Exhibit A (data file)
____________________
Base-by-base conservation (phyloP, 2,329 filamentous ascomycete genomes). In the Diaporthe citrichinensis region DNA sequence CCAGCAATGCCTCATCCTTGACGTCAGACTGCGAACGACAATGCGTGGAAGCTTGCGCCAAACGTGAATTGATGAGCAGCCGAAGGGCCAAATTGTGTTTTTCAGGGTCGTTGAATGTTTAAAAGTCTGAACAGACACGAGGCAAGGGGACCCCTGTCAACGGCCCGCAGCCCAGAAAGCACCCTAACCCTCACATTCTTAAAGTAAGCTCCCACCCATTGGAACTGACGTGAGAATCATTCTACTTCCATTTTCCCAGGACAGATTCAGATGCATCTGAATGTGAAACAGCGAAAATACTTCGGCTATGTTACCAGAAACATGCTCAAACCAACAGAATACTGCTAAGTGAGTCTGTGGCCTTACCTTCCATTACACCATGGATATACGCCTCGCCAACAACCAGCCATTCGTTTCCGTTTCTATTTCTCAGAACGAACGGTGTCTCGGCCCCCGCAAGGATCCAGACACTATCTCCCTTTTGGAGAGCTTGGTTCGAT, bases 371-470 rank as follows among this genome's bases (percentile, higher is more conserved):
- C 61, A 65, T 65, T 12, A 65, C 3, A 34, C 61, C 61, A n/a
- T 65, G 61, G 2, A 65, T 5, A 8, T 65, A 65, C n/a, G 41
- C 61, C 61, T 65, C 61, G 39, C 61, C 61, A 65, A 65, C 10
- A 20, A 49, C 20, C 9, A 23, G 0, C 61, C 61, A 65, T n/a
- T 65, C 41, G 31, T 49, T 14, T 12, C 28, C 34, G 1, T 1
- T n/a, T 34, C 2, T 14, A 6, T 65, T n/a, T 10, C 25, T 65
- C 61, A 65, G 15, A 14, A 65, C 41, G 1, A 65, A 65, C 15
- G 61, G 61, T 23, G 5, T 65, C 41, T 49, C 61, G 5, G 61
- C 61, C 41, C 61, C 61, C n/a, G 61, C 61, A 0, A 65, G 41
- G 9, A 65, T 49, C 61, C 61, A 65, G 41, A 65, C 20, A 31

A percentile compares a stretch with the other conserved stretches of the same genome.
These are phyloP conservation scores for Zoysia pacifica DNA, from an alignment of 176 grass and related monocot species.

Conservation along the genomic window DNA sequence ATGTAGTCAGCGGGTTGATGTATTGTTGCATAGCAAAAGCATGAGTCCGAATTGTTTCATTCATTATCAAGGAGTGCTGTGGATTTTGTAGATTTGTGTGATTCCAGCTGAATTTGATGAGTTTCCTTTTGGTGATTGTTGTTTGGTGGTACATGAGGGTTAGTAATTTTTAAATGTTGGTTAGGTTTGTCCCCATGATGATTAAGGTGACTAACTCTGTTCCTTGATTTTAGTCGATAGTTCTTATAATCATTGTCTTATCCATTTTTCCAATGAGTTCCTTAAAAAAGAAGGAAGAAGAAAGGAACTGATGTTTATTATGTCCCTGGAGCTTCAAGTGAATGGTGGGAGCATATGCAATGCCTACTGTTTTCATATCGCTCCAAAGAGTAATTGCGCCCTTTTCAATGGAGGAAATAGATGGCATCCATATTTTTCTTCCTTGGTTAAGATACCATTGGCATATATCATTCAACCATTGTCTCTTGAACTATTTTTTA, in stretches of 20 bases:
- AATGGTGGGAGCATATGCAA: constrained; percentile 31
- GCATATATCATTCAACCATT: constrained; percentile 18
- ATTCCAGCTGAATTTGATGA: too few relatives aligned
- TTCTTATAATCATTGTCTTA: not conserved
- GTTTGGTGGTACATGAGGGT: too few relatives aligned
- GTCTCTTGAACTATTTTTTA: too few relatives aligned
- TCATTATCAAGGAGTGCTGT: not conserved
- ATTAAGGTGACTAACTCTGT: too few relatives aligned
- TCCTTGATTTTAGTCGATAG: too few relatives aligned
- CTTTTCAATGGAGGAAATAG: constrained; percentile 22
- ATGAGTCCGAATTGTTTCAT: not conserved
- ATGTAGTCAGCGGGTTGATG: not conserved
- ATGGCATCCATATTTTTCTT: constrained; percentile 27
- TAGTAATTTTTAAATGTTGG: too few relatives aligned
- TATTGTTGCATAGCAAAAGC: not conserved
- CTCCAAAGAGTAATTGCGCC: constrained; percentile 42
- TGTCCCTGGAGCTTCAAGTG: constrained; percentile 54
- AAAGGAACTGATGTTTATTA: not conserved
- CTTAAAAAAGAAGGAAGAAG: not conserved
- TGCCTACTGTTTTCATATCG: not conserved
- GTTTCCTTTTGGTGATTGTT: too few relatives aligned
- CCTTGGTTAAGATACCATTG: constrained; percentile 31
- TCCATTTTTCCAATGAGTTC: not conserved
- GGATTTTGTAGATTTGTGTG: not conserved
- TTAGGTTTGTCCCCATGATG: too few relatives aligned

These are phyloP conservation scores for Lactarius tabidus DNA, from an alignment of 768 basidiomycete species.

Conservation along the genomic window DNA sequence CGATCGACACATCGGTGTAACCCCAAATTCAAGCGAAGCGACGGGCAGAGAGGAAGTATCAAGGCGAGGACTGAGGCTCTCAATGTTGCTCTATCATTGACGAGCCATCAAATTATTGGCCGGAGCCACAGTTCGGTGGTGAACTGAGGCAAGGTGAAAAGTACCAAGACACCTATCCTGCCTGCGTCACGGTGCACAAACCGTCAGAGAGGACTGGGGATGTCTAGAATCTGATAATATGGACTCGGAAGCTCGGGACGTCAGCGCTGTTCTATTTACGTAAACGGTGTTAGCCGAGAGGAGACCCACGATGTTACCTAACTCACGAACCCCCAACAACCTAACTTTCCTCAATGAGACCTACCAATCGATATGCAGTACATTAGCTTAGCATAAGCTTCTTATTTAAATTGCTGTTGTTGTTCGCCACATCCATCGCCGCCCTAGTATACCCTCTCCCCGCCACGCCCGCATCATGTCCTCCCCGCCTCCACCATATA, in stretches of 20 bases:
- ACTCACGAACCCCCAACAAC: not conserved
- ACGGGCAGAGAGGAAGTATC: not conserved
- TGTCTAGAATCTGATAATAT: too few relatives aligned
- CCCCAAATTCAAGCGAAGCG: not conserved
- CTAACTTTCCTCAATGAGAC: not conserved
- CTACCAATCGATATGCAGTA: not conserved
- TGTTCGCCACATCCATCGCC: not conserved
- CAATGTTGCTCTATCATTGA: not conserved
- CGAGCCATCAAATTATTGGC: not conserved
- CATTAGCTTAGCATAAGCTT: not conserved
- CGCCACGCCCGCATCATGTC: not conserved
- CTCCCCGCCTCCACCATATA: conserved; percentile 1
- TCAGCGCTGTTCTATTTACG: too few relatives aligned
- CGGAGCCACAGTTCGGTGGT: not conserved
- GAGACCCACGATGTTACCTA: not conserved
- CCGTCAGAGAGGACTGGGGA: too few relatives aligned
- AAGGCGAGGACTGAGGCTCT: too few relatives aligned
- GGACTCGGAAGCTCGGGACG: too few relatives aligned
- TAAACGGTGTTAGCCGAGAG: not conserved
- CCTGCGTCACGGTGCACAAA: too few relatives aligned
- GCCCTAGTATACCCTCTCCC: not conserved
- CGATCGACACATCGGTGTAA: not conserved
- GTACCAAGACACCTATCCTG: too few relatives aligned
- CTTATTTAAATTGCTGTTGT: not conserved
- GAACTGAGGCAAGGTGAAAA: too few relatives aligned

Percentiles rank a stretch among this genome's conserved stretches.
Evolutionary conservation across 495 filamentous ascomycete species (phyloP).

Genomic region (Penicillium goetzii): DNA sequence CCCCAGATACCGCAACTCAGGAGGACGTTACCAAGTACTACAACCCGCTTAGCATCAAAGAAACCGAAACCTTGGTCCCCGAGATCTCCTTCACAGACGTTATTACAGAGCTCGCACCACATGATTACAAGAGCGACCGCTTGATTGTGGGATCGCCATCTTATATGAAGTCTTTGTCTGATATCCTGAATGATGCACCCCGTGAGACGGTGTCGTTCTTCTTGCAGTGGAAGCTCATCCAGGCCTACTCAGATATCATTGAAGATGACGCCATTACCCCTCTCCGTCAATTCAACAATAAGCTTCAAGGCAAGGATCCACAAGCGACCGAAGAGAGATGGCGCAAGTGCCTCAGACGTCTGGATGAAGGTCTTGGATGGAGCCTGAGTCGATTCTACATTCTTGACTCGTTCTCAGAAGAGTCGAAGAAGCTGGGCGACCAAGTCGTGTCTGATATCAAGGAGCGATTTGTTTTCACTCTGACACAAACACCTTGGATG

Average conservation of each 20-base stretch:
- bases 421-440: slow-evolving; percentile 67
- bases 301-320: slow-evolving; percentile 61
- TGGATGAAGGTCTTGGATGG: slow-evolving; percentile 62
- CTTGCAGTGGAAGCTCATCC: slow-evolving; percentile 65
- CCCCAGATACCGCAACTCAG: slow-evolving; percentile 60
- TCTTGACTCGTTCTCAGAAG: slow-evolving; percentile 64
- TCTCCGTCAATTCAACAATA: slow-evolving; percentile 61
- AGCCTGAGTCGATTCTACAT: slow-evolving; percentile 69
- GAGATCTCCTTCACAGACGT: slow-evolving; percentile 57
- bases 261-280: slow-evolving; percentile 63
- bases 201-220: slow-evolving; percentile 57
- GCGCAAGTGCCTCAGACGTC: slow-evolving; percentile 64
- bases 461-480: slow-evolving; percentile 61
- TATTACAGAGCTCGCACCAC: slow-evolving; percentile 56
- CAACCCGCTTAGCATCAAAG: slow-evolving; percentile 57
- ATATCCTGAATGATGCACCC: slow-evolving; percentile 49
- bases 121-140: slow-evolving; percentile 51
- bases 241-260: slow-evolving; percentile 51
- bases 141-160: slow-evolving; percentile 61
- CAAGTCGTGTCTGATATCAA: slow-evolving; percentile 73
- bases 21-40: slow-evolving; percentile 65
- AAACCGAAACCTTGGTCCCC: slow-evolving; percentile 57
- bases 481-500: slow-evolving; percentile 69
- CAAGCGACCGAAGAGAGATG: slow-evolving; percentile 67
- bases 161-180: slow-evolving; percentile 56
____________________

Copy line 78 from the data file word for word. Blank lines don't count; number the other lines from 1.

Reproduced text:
- AGCCTGAGTCGATTCTACAT: slow-evolving; percentile 69